Veterans Day is a time to remember those who have served in our armed forces, and often the cinematic honor that is given is in the form of combat films, with everything from the flag-waving The Green Berets to the more introspective Vietnam war films of the 1980s.

One way that HBO Documentary Films has chosen to honor those who have fought for the United States is to bring to light a very real issue that is slowly getting more attention. Post-Traumatic Stress Disorder (PTSD) is a psychological condition that results from trauma faced during combat, and if untreated, the results can be disastrous for the service member and his or her family.

Wartorn: 1861-2010 is a documentary premiering on HBO tonight at 9 p.m. ET (and sure to be rerun several times in the ensuing weeks), which examines the reality of PTSD and how it has been a cost of war for all time. Using letters and documents written by soldiers in the Civil War and World War I, as well as first-person interviews with veterans of World War II and the current military conflicts, Wartorn takes a look at PTSD over the years.

Earlier this week, Wartorn co-director Ellen Goosenberg Kent visited the Ohio State University and had a chance to talk with me about her film, the dangers of PTSD and what sort of reaction she hopes the documentary will get.

Kent first got involved with veterans when she worked on the film Alive Day Memories, which featured soldiers who had been severely wounded in Iraq. “PTSD was the backstory,” she explained as she discovered the struggles the soldiers faced when they tried to reestablish themselves back home. “They weren’t who they were when they went away,” she said.

“The more we delved into it, we saw that there was no surprise here,” Kent explained. “Psychic wounds have been a part of war, and an inevitable part of war.” She found her contemporary subjects mostly through first-person contacts. Sometimes soldiers were not comfortable talking about their situations, but they often knew of other families that would.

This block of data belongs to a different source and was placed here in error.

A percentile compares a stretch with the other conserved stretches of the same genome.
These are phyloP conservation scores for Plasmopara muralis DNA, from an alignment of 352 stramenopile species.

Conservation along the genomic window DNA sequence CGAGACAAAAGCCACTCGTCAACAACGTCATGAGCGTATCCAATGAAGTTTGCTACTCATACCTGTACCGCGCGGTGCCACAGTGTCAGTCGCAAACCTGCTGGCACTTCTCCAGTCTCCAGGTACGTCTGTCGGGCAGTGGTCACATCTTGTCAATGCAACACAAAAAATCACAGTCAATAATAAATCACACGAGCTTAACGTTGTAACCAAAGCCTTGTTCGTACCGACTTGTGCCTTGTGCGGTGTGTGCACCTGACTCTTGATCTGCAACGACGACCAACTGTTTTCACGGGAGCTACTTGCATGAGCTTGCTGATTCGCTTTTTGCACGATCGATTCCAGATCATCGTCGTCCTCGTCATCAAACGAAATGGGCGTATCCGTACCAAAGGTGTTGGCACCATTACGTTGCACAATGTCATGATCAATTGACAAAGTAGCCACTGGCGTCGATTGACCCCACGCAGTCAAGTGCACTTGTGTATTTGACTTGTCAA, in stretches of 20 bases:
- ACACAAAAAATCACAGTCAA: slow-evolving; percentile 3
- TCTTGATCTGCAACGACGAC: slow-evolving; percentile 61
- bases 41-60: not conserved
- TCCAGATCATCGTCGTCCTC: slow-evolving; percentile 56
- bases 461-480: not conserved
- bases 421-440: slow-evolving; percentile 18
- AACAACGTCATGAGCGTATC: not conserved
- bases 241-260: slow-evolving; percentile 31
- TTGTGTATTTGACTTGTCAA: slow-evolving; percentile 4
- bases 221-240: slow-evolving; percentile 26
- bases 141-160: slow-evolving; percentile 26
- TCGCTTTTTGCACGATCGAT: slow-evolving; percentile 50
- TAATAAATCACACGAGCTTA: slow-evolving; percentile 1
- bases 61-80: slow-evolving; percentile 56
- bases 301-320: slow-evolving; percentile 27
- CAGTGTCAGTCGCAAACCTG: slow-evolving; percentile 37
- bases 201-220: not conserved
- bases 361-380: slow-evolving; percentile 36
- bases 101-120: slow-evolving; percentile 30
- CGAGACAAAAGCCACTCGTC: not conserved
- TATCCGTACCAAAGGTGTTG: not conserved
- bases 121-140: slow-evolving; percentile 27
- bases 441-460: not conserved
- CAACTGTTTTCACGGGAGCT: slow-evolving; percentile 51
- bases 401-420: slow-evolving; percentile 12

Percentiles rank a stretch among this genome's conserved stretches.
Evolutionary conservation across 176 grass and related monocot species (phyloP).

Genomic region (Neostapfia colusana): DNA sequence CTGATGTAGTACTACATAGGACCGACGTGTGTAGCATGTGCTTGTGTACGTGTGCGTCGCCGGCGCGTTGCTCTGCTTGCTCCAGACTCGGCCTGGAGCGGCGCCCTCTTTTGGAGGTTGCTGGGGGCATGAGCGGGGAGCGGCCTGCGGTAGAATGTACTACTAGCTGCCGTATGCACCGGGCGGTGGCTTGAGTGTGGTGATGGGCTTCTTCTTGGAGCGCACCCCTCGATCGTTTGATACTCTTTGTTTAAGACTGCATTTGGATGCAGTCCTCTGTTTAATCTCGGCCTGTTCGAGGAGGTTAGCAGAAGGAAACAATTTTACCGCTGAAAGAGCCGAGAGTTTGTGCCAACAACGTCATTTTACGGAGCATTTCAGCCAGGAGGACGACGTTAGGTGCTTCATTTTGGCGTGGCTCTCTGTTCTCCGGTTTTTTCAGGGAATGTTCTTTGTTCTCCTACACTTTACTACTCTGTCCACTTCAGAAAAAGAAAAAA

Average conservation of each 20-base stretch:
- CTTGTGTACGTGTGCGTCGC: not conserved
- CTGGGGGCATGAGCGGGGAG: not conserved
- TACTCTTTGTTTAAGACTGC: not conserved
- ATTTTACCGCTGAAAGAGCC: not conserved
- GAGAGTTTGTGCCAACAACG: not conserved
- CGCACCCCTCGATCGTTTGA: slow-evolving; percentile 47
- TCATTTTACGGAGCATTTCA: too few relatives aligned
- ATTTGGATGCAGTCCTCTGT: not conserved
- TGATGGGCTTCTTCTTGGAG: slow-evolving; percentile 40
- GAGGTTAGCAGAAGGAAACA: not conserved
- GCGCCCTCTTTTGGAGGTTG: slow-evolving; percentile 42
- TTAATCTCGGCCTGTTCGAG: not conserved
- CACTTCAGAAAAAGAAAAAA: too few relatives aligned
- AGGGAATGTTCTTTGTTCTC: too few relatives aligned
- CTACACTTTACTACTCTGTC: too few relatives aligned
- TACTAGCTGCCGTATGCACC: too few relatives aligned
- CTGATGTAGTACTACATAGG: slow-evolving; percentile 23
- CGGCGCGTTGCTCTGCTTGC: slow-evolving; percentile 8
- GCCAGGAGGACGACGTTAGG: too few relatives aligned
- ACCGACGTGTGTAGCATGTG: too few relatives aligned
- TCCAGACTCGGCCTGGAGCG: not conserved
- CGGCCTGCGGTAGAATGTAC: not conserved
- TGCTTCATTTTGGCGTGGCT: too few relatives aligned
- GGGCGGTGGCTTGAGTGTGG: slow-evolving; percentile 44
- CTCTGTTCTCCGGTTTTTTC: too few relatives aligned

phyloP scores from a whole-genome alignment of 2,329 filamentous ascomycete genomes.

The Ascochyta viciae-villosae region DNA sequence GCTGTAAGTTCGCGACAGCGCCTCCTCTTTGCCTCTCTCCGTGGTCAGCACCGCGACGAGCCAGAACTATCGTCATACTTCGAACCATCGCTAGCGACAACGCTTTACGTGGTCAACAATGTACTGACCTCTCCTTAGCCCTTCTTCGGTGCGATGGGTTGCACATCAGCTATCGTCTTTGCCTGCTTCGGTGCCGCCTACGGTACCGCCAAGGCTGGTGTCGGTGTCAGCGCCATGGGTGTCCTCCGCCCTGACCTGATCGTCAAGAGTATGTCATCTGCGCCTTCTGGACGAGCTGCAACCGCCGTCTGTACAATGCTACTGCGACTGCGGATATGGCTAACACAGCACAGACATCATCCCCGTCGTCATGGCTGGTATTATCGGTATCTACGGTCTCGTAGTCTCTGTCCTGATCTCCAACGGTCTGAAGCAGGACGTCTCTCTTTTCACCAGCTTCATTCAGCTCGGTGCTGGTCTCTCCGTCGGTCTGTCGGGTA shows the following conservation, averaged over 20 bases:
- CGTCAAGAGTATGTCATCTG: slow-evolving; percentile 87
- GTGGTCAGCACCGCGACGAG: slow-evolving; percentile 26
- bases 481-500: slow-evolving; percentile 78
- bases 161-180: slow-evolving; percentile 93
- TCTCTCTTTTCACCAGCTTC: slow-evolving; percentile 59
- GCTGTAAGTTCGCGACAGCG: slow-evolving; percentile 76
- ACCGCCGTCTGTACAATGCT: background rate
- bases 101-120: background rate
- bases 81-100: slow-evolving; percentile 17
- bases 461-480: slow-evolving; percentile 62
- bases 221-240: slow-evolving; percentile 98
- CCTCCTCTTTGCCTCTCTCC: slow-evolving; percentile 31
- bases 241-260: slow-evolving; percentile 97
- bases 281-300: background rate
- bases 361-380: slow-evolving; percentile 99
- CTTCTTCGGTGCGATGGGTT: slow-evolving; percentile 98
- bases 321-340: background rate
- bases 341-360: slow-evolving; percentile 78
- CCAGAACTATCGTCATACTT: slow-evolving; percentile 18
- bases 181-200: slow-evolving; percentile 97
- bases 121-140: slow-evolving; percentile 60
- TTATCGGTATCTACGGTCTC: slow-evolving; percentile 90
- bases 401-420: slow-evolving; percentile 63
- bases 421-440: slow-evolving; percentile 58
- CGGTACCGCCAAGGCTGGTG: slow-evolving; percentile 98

The older conflicts were harder to understand on this level. Kent and her crew had to rely on primary sources, which were only available from the Civil War on, and even then the record was spotty. “It was the first war where you could retroactively go back and say what was really going on with these people,” Kent said, finding some of the documentation in the files of old mental institutions. But the anecdotal evidence is there for as far back as anyone cared to go. “What we really wanted to do was to find out whether, in fact, trauma was a part of war since recorded American history. These kinds of psychic wounds seem to have been around since the Trojan War,” Kent said.

“There’s nothing crazy about PTSD,” Kent said. “That is the cost of war.”

Kent and her team screened Wartorn recently at the Pentagon, where they received a “relatively positive” reaction. Her hope is that there are further changes in how the military deals with PTSD and “that the military recognizes that this is a huge problem, and not that guys who have problems are problems for us.”

Probably the most grim reality of the condition comes from what she heard at this screening. Kent said, “Somebody said at the Pentagon, the only to really prevent PTSD is to end war, and that’s not happening anytime soon.”

Wartorn: 1861-2010 premieres on HBO tonight, November 11, at 9 p.m. ET.

To hear the full interview with Ellen Goosenberg Kent, visit the Fat Guys at the Movies site.


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